I've been following the GitHub craze for a little while now, and finally coming to a stage where I would like to start contributing to some of the projects I follow. Having looked closely at the examples for one in particular, I noticed something simple, but beneficial that I could add, so I set out to become an active member of the internet!
I forked the repository, synced it down to my computer, made the changes, created a pull request, and got it merged with the main code. Win!!
It wasn't until a week or two later that I was reading an article that mentioned creating pull requests from your main repos wasn't really the best idea. Woops. So, to remind myself, and hopefully help some others out in the process, I'm documenting what is the 'proper' (if such a thing exists) process for forking.
- Fork/clone the project reposistory - Every story needs a place to start, and ours starts at the repos we want to contribute to. Fork/clone the repository to somewhere you can play around with it.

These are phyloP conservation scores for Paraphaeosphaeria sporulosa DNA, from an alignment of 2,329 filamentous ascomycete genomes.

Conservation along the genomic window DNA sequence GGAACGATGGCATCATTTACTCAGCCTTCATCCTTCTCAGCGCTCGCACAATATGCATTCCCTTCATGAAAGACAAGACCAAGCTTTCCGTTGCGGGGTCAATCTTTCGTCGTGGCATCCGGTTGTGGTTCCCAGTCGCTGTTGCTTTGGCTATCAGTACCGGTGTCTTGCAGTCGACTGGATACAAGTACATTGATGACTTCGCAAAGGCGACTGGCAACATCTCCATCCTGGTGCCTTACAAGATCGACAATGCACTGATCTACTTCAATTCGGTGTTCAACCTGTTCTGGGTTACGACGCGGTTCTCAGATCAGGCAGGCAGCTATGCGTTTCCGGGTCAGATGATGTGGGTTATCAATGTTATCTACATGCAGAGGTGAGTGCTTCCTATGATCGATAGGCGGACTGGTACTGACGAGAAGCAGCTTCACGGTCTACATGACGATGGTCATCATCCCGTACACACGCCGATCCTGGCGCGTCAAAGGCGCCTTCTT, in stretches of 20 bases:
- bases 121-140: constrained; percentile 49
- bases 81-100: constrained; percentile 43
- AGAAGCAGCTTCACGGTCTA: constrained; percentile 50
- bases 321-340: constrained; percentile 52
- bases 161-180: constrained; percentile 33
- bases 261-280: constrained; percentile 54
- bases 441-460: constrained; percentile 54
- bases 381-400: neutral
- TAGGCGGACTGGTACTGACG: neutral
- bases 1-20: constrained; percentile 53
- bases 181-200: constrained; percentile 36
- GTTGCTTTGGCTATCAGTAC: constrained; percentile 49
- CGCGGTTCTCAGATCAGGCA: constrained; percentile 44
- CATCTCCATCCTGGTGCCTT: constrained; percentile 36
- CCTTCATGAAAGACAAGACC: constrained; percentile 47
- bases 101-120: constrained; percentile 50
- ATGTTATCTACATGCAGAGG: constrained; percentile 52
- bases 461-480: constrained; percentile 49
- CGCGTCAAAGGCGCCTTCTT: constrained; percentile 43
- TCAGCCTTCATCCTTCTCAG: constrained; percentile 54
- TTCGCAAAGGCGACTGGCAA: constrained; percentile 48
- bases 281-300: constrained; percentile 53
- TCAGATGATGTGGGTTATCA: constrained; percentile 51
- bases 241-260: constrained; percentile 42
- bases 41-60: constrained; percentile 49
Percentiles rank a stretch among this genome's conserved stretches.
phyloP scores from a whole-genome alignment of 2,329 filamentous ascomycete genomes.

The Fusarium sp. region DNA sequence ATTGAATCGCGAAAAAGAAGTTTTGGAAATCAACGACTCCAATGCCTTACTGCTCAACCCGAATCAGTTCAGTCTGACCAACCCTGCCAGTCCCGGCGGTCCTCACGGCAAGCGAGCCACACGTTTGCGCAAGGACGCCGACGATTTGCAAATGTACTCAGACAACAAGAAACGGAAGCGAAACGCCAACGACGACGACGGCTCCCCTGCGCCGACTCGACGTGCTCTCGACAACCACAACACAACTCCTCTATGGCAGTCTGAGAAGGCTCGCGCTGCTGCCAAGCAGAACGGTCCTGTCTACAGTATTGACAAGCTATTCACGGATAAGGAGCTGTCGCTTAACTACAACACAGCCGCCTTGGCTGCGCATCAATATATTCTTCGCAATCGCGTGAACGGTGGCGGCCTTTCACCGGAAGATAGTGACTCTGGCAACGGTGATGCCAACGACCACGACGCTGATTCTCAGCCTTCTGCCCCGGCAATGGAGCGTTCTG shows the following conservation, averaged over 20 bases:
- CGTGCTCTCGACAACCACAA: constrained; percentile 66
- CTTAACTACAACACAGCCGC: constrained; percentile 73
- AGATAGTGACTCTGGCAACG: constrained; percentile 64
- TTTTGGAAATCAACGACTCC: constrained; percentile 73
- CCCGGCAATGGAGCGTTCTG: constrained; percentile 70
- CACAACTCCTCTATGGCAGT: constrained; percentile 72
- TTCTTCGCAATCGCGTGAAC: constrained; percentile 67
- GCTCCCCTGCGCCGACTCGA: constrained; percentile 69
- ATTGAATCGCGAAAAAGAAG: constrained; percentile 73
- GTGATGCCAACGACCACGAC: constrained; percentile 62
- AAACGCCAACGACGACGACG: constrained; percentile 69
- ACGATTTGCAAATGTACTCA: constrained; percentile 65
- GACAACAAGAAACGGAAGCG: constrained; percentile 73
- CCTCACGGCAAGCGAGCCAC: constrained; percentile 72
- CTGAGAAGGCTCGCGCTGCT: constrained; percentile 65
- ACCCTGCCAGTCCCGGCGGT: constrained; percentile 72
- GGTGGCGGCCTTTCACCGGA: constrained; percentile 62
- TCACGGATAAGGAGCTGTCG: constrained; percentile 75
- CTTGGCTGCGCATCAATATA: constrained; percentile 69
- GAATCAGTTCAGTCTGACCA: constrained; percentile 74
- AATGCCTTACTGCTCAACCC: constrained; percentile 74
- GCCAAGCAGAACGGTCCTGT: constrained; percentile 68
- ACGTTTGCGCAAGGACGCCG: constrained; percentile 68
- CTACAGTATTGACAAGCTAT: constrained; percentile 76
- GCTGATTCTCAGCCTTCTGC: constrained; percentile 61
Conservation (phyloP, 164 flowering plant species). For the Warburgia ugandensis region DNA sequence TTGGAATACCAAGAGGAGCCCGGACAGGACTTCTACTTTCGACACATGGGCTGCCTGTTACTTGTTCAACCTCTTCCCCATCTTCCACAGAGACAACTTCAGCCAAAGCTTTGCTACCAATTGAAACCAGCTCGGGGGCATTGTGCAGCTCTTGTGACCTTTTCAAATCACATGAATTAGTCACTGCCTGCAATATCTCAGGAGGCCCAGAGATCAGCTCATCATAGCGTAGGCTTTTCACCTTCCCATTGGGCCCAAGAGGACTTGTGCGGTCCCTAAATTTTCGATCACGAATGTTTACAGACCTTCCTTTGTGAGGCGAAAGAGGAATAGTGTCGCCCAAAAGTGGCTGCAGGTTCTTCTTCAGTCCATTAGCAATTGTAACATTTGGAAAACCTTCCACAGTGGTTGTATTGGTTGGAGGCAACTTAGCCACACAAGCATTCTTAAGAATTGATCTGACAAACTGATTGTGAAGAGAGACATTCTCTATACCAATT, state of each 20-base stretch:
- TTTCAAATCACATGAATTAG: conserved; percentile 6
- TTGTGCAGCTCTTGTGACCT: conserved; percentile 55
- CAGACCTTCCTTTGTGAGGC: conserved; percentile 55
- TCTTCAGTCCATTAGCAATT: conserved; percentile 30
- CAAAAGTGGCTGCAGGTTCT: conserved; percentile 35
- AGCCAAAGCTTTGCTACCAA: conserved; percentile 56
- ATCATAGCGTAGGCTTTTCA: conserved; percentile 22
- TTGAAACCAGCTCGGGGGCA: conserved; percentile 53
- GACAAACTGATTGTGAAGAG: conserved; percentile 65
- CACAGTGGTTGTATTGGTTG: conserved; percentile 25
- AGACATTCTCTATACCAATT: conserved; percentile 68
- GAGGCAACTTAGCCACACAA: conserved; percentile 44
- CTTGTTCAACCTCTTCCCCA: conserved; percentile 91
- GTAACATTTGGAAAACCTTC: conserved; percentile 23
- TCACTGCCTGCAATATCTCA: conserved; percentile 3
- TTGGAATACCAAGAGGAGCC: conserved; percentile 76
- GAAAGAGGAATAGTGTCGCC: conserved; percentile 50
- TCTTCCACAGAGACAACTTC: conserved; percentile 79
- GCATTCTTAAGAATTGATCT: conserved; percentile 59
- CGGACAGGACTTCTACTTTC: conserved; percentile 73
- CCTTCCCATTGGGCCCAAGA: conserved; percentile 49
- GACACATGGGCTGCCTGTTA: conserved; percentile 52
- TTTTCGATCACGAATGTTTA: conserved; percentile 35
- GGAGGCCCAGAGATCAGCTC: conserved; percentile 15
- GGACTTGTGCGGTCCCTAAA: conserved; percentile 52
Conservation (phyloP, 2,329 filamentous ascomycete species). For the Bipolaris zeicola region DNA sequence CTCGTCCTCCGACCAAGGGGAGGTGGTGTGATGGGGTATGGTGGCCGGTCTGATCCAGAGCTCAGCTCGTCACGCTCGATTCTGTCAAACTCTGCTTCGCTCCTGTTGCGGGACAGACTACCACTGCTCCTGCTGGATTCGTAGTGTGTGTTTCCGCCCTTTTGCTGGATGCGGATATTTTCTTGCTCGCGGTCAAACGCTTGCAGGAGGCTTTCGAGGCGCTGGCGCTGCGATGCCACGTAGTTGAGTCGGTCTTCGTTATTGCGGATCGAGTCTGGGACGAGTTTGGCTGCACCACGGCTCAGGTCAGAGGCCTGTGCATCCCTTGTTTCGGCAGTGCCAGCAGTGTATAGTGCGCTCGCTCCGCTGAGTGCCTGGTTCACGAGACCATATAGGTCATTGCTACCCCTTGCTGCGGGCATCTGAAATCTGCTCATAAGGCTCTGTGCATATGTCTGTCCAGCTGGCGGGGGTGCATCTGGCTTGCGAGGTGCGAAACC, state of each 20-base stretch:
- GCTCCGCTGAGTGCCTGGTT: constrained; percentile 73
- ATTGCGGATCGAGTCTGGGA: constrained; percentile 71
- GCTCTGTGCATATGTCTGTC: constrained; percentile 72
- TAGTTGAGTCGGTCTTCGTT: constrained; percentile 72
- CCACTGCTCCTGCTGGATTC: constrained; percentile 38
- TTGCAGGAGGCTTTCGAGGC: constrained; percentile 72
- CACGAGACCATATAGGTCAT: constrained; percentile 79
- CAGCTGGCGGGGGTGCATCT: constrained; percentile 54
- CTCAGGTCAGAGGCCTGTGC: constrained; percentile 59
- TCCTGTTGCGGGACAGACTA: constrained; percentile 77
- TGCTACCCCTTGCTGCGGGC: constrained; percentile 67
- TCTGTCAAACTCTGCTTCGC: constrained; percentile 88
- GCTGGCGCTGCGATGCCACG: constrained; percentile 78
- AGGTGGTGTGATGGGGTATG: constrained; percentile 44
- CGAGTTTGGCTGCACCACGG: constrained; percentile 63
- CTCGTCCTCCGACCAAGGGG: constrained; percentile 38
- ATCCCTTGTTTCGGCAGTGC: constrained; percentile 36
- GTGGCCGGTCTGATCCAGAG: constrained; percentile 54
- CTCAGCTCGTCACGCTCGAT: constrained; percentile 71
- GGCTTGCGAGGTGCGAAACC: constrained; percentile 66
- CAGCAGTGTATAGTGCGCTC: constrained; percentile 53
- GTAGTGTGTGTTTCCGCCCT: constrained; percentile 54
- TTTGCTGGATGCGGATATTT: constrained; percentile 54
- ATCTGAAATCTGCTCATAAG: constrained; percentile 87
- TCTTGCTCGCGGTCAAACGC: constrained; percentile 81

- Create a new branch on your fork/clone - Now here is where I went wrong. Create a new branch (
git branch [blah]) on your fork/clone and check it out (
git checkout [blah]) before making any changes to the code. This way the changes you make will be isolated in your branch and won't mess up the master branch (that you pulled down from the original repository)
- Make your changes - Make whatever changes you want/need/feel the desire to make. The world is your oyster. Remember that the original code is sitting in the master branch in case you need to wipe everything out and start again.
- Commit your changes - Make sure to commit the changes you make to your branch, otherwise they aren't going to go anywhere! Also, make sure you push your local branch back up to GitHub.
- Create a pull request - Go to GitHub and create a pull request from your branch for the original project to incorporate your changes.
Hopefully theres enough info here to at least set you on the right track to contributing if (when! do it, you know you want to..) you start contributing to open source projects.